Learning to bring some compassion to those “sub-personalities” that were driving some of my behavior, I have embraced a new pattern of nonviolence by becoming curious about that critical voice. Rather than believing it, I realize it often comes from that protective part of ourselves that is driven by fear and by the conditioning of our families of origin, and society as a whole.

By directing our attention to the breath and the body, getting “out of our heads” for a moment, we can step back from that inner dialogue. The mind’s stories create a cacophony of noise that is not the REAL self. Developing compassion for that inner voice, rather than criticizing ourselves for having it, allows us to move forward with greater ease.

This is in line with Kristen Neff’s work on Self-Compassion which I explored in an earlier post. There is a way in which treating ourselves with kindness flows out to our relationships with others as well. As Deb Adele’s book on The Yamas and Niyamas points out: “If you are a taskmaster with yourself, others will feel your whip.”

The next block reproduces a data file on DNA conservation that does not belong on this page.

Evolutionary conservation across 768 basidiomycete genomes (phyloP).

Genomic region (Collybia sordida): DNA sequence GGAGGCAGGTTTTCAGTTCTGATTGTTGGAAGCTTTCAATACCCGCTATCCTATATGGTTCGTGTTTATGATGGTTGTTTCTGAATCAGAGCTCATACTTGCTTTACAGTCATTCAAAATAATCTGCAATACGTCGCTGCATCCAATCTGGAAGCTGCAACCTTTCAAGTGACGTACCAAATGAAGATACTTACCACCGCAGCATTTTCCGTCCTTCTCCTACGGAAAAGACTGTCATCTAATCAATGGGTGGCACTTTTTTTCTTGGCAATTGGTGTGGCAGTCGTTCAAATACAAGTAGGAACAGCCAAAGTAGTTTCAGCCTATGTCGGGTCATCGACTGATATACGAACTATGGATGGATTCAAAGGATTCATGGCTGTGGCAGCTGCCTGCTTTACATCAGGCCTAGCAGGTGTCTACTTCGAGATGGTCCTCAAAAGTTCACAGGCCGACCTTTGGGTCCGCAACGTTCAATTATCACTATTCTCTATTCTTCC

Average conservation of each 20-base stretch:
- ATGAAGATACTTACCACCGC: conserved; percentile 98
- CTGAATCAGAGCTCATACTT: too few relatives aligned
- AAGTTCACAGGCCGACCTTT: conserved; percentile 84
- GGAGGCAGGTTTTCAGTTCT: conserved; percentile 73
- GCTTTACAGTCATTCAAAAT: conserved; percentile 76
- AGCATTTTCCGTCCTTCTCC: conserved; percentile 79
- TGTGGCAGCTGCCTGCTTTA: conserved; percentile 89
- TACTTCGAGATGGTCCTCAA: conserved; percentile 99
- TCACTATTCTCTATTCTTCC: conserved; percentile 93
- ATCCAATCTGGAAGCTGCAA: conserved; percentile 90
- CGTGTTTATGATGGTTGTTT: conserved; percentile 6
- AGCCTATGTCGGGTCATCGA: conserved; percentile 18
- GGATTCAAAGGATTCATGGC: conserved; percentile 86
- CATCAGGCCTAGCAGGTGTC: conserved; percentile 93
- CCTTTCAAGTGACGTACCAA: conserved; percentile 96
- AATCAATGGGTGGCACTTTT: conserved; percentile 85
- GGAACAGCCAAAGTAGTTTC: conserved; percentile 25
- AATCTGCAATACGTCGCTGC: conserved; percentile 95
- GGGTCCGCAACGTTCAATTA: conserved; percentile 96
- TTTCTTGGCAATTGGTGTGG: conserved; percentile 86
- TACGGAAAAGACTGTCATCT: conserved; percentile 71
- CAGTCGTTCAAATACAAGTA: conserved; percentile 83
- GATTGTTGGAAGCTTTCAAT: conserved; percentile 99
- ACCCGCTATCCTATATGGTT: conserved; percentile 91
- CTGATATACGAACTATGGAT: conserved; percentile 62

What I have noticed in practicing self-compassion with my flaws and short-comings is that I have so much more compassion for others as well. In this way, ahimsa becomes a powerful foundation for living well.

May you, my lovely reader, practice ahimsa by noticing where you are not being as kind to yourself or others as you could be. In what ways can you more easily accept yourself as you are without judgment or criticism? 

cristy@meximinnesotana.com

Wellness Wednesday – power of music

This week I express gratitude for the therapeutic value of music when it comes to calming and centering yourself.

On the way home from work today I listened to Cloud Cult and there are two particular songs I have come to love, after a fellow trainee in my YTT class shared one of her favorites.